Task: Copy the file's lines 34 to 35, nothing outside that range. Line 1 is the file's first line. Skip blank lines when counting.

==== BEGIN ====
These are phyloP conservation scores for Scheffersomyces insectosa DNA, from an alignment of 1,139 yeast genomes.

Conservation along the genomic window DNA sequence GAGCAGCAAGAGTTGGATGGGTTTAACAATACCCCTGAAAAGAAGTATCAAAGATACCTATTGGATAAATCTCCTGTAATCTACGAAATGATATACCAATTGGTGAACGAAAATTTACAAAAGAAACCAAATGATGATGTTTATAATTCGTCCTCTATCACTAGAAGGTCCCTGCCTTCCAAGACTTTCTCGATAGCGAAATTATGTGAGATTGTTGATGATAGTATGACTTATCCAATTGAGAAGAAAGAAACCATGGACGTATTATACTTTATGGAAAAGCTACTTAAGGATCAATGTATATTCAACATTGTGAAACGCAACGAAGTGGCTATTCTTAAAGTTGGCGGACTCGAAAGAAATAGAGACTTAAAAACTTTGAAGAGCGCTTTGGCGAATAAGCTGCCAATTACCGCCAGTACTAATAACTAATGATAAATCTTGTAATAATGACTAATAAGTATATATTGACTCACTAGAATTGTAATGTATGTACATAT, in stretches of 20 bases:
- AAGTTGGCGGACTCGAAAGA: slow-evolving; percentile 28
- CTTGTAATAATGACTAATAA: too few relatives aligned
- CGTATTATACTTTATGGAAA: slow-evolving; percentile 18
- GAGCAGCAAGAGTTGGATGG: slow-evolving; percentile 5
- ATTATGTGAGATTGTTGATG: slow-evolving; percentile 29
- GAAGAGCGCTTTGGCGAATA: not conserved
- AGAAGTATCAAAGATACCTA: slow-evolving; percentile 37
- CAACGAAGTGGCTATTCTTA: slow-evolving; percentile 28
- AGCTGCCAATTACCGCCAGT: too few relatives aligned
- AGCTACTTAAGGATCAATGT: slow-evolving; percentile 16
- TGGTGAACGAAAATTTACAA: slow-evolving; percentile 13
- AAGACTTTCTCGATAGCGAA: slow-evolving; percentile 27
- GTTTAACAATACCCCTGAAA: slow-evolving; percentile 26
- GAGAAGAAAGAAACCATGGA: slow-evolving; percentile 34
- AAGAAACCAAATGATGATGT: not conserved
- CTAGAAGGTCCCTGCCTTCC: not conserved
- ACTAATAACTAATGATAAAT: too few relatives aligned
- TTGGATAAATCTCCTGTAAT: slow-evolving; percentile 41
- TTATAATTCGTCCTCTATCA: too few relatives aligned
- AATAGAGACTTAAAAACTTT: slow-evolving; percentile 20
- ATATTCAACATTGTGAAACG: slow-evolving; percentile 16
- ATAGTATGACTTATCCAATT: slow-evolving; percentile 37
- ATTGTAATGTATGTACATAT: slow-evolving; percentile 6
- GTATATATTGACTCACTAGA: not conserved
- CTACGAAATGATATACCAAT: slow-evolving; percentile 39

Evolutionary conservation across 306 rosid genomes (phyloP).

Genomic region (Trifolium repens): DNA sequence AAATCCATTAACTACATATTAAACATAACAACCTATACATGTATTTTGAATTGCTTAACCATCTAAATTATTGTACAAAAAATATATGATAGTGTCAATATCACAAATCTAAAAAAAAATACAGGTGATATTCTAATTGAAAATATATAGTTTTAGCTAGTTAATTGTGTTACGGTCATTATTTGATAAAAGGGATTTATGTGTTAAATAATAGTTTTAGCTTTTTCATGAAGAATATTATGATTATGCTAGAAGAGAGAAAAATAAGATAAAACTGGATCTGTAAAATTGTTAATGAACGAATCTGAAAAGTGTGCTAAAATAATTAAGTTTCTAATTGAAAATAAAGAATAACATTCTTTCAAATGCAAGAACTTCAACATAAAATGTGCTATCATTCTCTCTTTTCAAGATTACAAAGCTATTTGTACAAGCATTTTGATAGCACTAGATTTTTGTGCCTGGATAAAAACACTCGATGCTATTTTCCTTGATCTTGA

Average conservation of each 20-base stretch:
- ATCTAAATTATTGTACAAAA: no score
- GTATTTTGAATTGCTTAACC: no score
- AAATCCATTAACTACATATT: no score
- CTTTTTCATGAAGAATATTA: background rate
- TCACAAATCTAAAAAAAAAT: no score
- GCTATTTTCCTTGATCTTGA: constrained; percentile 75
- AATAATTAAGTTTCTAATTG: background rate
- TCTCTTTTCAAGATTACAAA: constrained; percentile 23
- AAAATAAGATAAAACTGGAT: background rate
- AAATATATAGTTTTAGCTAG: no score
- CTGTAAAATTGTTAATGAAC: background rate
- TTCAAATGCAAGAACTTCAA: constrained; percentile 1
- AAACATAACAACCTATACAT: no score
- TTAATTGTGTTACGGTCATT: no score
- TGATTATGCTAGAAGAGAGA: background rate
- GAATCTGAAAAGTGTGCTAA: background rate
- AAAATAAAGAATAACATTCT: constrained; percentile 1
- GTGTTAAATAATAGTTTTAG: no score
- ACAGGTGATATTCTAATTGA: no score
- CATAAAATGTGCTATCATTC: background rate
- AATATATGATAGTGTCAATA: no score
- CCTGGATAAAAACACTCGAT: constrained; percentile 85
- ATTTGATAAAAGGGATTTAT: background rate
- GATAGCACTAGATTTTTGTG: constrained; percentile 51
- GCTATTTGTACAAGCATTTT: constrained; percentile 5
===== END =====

- CTTTTTCATGAAGAATATTA: background rate
- TCACAAATCTAAAAAAAAAT: no score